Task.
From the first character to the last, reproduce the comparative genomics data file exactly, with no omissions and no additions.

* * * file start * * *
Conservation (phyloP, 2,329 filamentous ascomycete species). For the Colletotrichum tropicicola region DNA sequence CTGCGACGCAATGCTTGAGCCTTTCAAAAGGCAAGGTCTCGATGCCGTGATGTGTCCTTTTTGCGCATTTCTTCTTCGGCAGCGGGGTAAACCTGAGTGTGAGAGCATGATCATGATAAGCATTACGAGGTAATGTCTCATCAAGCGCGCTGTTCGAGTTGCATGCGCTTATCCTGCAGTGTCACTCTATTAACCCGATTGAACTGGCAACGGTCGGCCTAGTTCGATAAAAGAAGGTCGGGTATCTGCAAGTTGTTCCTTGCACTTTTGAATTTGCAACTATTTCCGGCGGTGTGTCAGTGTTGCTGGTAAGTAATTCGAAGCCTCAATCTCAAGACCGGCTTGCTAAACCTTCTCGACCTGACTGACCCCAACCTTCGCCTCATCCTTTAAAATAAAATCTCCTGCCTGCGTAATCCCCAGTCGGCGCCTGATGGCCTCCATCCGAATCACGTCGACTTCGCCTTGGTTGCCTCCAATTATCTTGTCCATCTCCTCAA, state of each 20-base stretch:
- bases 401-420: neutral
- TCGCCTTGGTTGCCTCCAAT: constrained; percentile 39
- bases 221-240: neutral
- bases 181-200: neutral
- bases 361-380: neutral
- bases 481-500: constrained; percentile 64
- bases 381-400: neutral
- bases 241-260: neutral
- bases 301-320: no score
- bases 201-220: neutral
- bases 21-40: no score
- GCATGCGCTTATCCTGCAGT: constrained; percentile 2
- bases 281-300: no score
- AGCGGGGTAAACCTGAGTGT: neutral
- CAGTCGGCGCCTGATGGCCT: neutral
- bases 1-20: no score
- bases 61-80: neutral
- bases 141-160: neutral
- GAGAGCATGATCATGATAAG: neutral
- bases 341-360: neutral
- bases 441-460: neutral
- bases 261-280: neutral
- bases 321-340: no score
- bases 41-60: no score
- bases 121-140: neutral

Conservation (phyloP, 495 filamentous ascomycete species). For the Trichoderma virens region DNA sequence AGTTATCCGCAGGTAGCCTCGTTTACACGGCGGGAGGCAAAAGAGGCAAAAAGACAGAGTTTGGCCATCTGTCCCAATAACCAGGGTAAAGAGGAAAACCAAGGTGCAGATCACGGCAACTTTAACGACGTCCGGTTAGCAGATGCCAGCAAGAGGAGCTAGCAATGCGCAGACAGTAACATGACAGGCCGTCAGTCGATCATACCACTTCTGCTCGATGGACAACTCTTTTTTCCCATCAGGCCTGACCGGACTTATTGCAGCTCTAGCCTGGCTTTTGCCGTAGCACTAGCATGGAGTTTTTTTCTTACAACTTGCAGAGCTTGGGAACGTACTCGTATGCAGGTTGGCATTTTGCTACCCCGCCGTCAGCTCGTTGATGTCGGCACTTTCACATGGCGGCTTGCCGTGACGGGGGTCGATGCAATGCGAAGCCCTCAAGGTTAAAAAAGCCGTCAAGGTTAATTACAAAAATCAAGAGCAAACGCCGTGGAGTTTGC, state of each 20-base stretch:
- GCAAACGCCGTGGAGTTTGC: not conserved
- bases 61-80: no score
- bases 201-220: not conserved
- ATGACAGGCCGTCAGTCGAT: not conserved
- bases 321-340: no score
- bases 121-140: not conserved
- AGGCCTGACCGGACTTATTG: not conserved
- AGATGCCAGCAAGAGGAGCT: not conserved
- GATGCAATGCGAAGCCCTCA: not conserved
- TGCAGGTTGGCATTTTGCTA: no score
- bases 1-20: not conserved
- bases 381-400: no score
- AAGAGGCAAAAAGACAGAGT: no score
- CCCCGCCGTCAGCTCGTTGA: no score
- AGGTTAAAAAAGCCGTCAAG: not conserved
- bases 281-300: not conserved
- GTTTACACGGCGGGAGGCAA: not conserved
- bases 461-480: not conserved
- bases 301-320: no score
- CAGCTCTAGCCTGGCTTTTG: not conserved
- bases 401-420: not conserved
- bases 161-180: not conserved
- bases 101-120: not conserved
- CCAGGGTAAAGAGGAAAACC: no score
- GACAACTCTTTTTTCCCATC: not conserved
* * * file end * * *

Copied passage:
Conservation (phyloP, 2,329 filamentous ascomycete species). For the Colletotrichum tropicicola region DNA sequence CTGCGACGCAATGCTTGAGCCTTTCAAAAGGCAAGGTCTCGATGCCGTGATGTGTCCTTTTTGCGCATTTCTTCTTCGGCAGCGGGGTAAACCTGAGTGTGAGAGCATGATCATGATAAGCATTACGAGGTAATGTCTCATCAAGCGCGCTGTTCGAGTTGCATGCGCTTATCCTGCAGTGTCACTCTATTAACCCGATTGAACTGGCAACGGTCGGCCTAGTTCGATAAAAGAAGGTCGGGTATCTGCAAGTTGTTCCTTGCACTTTTGAATTTGCAACTATTTCCGGCGGTGTGTCAGTGTTGCTGGTAAGTAATTCGAAGCCTCAATCTCAAGACCGGCTTGCTAAACCTTCTCGACCTGACTGACCCCAACCTTCGCCTCATCCTTTAAAATAAAATCTCCTGCCTGCGTAATCCCCAGTCGGCGCCTGATGGCCTCCATCCGAATCACGTCGACTTCGCCTTGGTTGCCTCCAATTATCTTGTCCATCTCCTCAA, state of each 20-base stretch:
- bases 401-420: neutral
- TCGCCTTGGTTGCCTCCAAT: constrained; percentile 39
- bases 221-240: neutral
- bases 181-200: neutral
- bases 361-380: neutral
- bases 481-500: constrained; percentile 64
- bases 381-400: neutral
- bases 241-260: neutral
- bases 301-320: no score
- bases 201-220: neutral
- bases 21-40: no score
- GCATGCGCTTATCCTGCAGT: constrained; percentile 2
- bases 281-300: no score
- AGCGGGGTAAACCTGAGTGT: neutral
- CAGTCGGCGCCTGATGGCCT: neutral
- bases 1-20: no score
- bases 61-80: neutral
- bases 141-160: neutral
- GAGAGCATGATCATGATAAG: neutral
- bases 341-360: neutral
- bases 441-460: neutral
- bases 261-280: neutral
- bases 321-340: no score
- bases 41-60: no score
- bases 121-140: neutral

Conservation (phyloP, 495 filamentous ascomycete species). For the Trichoderma virens region DNA sequence AGTTATCCGCAGGTAGCCTCGTTTACACGGCGGGAGGCAAAAGAGGCAAAAAGACAGAGTTTGGCCATCTGTCCCAATAACCAGGGTAAAGAGGAAAACCAAGGTGCAGATCACGGCAACTTTAACGACGTCCGGTTAGCAGATGCCAGCAAGAGGAGCTAGCAATGCGCAGACAGTAACATGACAGGCCGTCAGTCGATCATACCACTTCTGCTCGATGGACAACTCTTTTTTCCCATCAGGCCTGACCGGACTTATTGCAGCTCTAGCCTGGCTTTTGCCGTAGCACTAGCATGGAGTTTTTTTCTTACAACTTGCAGAGCTTGGGAACGTACTCGTATGCAGGTTGGCATTTTGCTACCCCGCCGTCAGCTCGTTGATGTCGGCACTTTCACATGGCGGCTTGCCGTGACGGGGGTCGATGCAATGCGAAGCCCTCAAGGTTAAAAAAGCCGTCAAGGTTAATTACAAAAATCAAGAGCAAACGCCGTGGAGTTTGC, state of each 20-base stretch:
- GCAAACGCCGTGGAGTTTGC: not conserved
- bases 61-80: no score
- bases 201-220: not conserved
- ATGACAGGCCGTCAGTCGAT: not conserved
- bases 321-340: no score
- bases 121-140: not conserved
- AGGCCTGACCGGACTTATTG: not conserved
- AGATGCCAGCAAGAGGAGCT: not conserved
- GATGCAATGCGAAGCCCTCA: not conserved
- TGCAGGTTGGCATTTTGCTA: no score
- bases 1-20: not conserved
- bases 381-400: no score
- AAGAGGCAAAAAGACAGAGT: no score
- CCCCGCCGTCAGCTCGTTGA: no score
- AGGTTAAAAAAGCCGTCAAG: not conserved
- bases 281-300: not conserved
- GTTTACACGGCGGGAGGCAA: not conserved
- bases 461-480: not conserved
- bases 301-320: no score
- CAGCTCTAGCCTGGCTTTTG: not conserved
- bases 401-420: not conserved
- bases 161-180: not conserved
- bases 101-120: not conserved
- CCAGGGTAAAGAGGAAAACC: no score
- GACAACTCTTTTTTCCCATC: not conserved